David Corn, a superlative writer and a superlative guy, asked if he was making certain judgments "because of [his] bias." Because we all bring biases and preconceptions into our judgments, we'll try to ID our own bias here. Here goes: We don't like GroupThink, mob rule, lynch mobs or hoohah, and we think we've seen these impulses--the building blocks of propaganda--spreading around the liberal web this past month. At times of high partisan feeling, even the smartest folks of all can read "confusion" and turn it to "lie." At present, we think many liberals are wishing too hard--and we think it's a dangerous impulse.
In addition, there is a Sunday Daily Howler. (A Saturday and a Sunday one is a rare thing. There will be no Monday Howler.) From Bob Somerby's Sunday Howler:
In short, I didn't complain about Novak's "blatant dishonesty" or "false smears" because I'm unaware of any. As a factual matter, his claims still seem basically accurate. This leaves a different question: Should he have published this information at all? On that, I don't feel equipped to judge, for a variety of reasons. First, I don't know enough about what he was told; hopefully, this will become more clear in the future. (Yes, this includes the question of how strongly Harlow waved Novak away, a matter which still seems unclear. Armando isn't intrigued by that fact, but I am. This too may become more clear.) Second, I have no background in judgments like this; I really don't know what the typical journalist would have done in a situation like this. And finally, I still don't know if the outing of Plame led to serious consequences for U.S. intelligence. As I have frequently said, I get the impression that Patrick Fitzgerald may have reached the judgment that it did. That, of course, would still beg the question of what Novak was actually told.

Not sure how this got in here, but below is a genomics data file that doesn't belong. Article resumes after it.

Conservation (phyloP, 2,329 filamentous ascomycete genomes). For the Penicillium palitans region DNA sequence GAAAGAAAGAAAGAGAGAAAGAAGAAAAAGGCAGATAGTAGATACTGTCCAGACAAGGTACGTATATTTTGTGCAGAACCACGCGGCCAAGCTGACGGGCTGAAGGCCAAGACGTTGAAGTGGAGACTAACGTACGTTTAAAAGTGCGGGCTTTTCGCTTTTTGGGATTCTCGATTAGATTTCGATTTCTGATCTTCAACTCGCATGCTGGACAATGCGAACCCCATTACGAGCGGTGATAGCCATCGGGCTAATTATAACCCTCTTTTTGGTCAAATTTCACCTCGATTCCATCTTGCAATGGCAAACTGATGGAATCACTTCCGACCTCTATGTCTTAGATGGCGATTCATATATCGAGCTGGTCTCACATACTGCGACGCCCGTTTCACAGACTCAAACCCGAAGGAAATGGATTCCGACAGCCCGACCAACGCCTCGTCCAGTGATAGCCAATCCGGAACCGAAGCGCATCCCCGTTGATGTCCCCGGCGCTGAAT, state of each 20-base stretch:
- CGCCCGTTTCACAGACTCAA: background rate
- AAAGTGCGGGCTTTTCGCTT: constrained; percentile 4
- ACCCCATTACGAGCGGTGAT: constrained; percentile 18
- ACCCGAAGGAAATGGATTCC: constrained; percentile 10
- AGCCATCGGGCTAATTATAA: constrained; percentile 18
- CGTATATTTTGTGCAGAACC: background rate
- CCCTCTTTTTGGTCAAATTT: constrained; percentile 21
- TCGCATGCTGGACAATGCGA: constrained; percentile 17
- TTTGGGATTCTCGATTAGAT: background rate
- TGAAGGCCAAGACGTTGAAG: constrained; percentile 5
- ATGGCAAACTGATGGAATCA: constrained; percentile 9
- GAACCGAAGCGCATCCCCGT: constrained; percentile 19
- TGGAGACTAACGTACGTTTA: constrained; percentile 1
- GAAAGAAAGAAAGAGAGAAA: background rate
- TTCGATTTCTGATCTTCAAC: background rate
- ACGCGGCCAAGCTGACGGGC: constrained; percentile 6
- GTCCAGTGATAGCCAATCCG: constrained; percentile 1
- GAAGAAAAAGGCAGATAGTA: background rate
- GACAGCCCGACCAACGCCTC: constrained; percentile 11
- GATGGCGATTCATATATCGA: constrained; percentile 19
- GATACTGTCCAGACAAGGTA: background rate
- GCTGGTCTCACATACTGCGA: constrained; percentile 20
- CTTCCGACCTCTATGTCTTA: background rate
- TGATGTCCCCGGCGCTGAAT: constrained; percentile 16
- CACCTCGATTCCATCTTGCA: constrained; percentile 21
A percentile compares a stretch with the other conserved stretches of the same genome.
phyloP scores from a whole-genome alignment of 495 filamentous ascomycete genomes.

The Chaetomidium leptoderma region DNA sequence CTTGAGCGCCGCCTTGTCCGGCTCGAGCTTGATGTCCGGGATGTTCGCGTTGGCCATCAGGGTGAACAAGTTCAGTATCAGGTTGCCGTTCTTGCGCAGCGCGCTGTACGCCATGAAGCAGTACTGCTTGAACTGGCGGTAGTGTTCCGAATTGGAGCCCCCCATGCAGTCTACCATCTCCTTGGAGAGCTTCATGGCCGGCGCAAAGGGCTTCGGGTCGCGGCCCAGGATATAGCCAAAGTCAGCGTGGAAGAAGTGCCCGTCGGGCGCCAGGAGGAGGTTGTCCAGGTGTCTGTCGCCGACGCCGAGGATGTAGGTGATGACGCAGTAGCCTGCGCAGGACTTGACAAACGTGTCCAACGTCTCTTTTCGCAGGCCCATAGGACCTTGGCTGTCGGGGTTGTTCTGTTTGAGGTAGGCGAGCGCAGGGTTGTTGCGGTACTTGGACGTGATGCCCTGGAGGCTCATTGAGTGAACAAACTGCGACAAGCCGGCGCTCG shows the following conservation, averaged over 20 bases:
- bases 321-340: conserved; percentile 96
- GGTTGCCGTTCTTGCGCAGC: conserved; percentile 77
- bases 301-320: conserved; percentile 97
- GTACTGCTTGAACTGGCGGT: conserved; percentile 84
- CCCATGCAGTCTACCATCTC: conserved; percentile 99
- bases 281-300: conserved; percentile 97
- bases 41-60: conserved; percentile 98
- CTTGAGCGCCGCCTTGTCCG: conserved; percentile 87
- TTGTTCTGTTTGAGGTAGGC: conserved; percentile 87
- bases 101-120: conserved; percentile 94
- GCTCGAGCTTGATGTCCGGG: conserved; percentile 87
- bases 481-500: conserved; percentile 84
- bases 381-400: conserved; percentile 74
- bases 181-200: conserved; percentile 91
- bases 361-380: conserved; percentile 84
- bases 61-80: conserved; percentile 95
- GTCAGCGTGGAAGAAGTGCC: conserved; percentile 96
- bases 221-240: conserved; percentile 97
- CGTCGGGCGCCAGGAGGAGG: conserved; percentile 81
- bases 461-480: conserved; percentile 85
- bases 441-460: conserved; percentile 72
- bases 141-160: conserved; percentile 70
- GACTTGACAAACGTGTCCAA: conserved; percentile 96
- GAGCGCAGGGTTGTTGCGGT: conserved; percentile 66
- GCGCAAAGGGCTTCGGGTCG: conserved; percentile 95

I understand that many liberals have had a good time battering Novak. I think the matter is less clear, and Armando's reflexive exaggeration of the facts helps make that basic point for me. No, Novak didn't suggest that Plame "authorized" Wilson's trip, although Armando scolded me for not saying he did. No, Novak didn't publish "false smears;" the info he published was basically accurate. And no, it doesn't make a lick of sense to say that, in matters involving the CIA, the CIA automatically gives "the best evidence." The sheer absurdity of that last claim helps point to the problem I've been discussing. We're all inclined to dump facts and logic when we're gripped by a partisan incident. I don't think that's a productive way for important liberals to proceed.
For the past seven years, I've written, every day, to absolutely no effect, about bogus facts and faulty logic. During that time, bogus facts and faulty logic have routinely been use as effective tools against Dems. In my view, progressive interests are served, in the long run, by higher standards of clarity and accuracy. Yes, it's much more fun to make like Rush, and I think many liberals now seem to be going there; in the past few monthgs, we seem to be engaging in silly, tribalist cant of the type Rush churns out every day. But inevitably, power is served by intellectual chaos, and if liberals decide to spin facts and logic as Rush and Sean have done for twenty years, I suspect we'll see in the end that this was an unwise decision.
Excerpts were selected by Wally and Brenda.